* This presentation was originally recorded in English. Closed captioning is available in both English and French.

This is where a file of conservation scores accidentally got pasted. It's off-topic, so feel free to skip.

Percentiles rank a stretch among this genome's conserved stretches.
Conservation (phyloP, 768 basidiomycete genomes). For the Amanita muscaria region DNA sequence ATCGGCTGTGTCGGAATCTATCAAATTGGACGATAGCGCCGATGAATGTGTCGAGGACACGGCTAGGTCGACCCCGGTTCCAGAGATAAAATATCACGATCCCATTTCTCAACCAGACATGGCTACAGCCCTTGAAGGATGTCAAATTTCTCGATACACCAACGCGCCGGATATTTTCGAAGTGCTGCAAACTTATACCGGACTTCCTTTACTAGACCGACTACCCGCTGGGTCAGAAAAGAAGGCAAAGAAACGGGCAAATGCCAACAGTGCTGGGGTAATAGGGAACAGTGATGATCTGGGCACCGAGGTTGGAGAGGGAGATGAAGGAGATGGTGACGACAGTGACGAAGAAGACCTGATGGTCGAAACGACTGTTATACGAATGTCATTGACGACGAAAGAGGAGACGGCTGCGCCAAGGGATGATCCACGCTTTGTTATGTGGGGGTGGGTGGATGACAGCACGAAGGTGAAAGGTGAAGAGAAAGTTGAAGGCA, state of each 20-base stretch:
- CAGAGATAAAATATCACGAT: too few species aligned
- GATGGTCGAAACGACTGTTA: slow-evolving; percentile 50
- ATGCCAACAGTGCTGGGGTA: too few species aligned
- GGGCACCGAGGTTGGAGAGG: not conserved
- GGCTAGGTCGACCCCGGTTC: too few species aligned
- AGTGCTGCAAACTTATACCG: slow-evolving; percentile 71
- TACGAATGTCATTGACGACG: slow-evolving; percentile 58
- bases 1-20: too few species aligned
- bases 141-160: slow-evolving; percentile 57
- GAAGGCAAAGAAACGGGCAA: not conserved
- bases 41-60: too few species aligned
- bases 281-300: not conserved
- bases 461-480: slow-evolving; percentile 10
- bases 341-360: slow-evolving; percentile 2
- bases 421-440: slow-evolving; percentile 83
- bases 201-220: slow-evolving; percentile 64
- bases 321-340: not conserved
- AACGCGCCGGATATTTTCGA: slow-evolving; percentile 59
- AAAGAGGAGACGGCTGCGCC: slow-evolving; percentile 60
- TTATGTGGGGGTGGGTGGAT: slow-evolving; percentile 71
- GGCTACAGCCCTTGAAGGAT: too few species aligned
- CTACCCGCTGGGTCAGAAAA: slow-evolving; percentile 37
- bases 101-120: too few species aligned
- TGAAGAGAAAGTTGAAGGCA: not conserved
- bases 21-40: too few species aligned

Kiarmin Lari & Louis Lin (Health Initiative for Men) Let’s Talk it Out is a presentation with interactive components that unpacks the complexities of “outness” and highlights queer resilience and resistance to a narrative that can become oppressive for GBT2Q: everyone must be “out” to live an authentic life. This presentation introduces the idea that we don’t have to be “out” to take care of our sexual health, access mental health services, and participate in community. There will be opportunities for participants to share their own experiences with “outness” via chat, as well as through audio and video feeds during the virtual presentation. Some of the reasons why people choose to remain private about their sexual and/or romantic lives can be physical, financial, and/or emotional safety. However, what is missed from the dominant GBT2Q health conversations too often is that for many of us, our understanding of “outness” is rooted in a Western colonial framework. In many cultures, queer people are not expected to tell others about our sexuality even if we are living an openly queer life. In some, having sex with people from the same binary gender doesn’t make us queer. In many countries, homophobia is a product of colonization: here in what is called Canada today, many Indigenous peoples have rich gender roles and sexualities beyond straight, cis men and women and that processes of colonization worked hard to erase. We hope to build empathy for GBT2Q of all outness levels (including participants themselves) by interrogating the oppressive systems that shape discourses around “the closet”, and share some of the best practices identified for service providers and community-based organizations who work with less out clients.